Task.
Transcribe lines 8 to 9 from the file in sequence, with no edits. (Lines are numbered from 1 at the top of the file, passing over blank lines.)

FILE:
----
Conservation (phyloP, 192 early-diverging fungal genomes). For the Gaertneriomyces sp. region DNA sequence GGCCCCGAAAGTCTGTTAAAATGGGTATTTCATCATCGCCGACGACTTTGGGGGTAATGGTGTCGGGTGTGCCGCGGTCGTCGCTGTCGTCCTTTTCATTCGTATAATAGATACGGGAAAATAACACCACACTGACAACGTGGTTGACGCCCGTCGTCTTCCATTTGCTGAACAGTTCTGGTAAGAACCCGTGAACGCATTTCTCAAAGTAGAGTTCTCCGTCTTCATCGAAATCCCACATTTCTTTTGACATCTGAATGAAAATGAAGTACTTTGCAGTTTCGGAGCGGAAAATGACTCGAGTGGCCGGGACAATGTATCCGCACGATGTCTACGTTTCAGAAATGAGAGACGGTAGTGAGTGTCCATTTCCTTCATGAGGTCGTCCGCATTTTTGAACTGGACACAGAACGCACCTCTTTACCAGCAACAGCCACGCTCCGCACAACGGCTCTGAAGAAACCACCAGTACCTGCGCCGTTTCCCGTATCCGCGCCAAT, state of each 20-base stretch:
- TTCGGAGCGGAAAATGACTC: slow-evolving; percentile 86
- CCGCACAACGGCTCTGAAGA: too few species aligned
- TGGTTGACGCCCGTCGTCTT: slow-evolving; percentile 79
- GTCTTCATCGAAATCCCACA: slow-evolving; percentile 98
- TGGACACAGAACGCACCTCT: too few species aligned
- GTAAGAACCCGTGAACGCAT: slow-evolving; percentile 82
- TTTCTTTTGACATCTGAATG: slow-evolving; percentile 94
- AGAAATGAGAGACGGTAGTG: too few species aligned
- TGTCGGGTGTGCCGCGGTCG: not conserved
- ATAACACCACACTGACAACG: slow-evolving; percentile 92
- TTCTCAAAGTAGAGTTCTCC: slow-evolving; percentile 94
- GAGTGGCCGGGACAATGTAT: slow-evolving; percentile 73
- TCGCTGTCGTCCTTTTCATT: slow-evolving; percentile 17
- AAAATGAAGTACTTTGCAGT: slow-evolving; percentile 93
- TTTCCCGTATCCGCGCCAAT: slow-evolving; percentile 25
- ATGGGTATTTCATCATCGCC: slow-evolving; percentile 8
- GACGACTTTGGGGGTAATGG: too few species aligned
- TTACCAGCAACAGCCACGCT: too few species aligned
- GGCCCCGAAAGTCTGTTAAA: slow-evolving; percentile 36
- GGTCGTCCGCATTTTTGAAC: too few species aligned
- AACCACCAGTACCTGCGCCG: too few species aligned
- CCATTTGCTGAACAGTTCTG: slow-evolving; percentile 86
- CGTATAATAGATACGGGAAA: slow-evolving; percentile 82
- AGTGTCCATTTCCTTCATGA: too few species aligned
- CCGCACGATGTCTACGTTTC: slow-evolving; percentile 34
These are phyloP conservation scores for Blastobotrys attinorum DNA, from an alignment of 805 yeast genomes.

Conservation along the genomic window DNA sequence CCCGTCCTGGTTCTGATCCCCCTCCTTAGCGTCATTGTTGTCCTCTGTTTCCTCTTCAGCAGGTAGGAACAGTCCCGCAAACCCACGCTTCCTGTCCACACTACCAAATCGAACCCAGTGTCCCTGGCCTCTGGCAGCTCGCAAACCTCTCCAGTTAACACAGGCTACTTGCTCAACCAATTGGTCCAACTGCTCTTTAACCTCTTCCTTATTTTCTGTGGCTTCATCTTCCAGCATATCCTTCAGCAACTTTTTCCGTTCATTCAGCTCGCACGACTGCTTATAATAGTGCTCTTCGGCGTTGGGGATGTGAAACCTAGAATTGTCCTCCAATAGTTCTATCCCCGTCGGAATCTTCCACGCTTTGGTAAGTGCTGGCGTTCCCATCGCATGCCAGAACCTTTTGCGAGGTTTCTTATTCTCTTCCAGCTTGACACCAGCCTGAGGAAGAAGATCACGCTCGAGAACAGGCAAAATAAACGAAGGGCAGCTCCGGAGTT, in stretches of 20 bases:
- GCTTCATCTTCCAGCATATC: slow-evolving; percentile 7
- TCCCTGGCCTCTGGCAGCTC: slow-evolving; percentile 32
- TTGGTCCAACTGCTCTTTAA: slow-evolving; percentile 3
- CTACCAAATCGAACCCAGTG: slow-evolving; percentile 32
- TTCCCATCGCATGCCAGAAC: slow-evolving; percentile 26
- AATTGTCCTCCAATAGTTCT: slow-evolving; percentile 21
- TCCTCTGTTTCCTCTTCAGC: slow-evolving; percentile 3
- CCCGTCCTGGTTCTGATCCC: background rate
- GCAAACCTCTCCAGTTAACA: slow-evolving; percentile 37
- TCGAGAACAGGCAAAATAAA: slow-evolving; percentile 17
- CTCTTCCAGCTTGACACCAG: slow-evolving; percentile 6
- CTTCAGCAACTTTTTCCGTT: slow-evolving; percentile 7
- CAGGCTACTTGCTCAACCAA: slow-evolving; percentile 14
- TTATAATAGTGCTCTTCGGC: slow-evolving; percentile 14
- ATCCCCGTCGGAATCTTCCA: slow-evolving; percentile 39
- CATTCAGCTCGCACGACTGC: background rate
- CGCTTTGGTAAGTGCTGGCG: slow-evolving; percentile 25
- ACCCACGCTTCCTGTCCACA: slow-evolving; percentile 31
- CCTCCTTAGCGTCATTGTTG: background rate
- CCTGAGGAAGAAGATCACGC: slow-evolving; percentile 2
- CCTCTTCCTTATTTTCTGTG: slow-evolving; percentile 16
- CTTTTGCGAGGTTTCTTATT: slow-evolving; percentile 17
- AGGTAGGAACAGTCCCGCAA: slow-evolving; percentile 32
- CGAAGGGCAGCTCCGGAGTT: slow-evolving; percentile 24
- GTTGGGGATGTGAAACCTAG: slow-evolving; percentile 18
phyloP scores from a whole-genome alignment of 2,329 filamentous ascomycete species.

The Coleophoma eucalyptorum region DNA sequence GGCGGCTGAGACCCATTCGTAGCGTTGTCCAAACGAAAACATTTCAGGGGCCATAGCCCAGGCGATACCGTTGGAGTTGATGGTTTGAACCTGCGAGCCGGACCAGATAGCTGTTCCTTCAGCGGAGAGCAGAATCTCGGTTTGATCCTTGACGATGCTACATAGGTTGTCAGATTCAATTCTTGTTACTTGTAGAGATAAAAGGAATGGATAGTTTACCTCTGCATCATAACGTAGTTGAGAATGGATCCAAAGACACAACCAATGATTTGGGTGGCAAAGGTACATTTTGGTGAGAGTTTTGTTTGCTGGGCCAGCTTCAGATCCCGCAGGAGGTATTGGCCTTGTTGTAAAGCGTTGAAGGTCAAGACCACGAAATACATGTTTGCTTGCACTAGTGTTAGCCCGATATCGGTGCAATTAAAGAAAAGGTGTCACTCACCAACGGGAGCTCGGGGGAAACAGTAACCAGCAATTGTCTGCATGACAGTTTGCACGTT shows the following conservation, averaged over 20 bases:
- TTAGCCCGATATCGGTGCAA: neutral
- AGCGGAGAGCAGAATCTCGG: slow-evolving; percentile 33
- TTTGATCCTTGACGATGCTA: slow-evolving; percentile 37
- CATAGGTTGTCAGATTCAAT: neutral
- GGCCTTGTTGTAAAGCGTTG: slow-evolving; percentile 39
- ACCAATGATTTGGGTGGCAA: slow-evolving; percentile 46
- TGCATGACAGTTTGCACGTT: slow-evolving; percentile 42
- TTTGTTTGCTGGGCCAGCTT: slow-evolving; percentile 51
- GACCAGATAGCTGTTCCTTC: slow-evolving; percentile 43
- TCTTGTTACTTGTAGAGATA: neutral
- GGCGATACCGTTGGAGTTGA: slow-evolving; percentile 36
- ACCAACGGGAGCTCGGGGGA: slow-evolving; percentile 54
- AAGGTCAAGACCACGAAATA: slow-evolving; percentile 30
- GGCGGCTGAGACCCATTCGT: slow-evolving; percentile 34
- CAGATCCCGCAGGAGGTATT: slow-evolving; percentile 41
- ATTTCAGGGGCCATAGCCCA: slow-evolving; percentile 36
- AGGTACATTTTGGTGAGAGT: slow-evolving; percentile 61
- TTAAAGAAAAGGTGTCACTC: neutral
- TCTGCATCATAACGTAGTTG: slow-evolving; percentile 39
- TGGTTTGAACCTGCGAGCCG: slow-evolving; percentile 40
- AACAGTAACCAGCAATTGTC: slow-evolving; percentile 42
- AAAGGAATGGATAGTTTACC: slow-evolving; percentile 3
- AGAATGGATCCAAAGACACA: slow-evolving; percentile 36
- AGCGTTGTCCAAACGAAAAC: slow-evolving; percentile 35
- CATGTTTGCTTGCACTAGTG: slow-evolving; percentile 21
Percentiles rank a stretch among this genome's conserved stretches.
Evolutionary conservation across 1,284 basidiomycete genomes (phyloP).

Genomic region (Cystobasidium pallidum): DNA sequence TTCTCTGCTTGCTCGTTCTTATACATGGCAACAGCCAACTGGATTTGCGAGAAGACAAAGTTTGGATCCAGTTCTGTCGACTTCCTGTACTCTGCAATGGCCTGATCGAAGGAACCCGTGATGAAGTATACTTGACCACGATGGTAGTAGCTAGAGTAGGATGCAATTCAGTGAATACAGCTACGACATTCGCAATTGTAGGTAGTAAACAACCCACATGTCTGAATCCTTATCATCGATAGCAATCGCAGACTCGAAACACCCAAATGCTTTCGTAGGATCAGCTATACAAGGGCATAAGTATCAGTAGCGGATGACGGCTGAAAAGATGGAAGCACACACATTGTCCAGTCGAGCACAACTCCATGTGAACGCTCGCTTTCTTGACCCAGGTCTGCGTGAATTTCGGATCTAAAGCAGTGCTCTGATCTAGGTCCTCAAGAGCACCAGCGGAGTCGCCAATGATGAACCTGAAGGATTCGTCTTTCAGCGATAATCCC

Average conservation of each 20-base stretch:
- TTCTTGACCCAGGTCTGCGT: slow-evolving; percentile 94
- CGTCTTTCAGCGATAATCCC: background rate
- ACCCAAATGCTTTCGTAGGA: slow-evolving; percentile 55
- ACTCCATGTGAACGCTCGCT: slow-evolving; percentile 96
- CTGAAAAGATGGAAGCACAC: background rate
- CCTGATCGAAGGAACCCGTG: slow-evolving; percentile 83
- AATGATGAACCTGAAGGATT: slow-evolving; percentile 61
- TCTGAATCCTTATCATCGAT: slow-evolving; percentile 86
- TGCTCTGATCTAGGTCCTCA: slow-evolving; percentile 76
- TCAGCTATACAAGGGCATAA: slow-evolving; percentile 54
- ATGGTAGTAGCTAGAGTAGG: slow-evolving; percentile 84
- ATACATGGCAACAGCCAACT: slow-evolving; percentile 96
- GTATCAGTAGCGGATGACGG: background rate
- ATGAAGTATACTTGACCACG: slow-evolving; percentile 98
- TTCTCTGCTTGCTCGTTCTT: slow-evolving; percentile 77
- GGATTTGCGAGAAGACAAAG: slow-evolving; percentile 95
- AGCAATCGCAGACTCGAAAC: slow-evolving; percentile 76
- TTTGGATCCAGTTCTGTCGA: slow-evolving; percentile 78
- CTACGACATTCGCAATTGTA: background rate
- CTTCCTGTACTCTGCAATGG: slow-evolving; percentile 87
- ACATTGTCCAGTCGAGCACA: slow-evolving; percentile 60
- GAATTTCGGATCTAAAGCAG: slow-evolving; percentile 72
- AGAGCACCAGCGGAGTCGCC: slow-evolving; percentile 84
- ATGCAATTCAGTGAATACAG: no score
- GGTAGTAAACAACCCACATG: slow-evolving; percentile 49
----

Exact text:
- TTTCTTTTGACATCTGAATG: slow-evolving; percentile 94
- AGAAATGAGAGACGGTAGTG: too few species aligned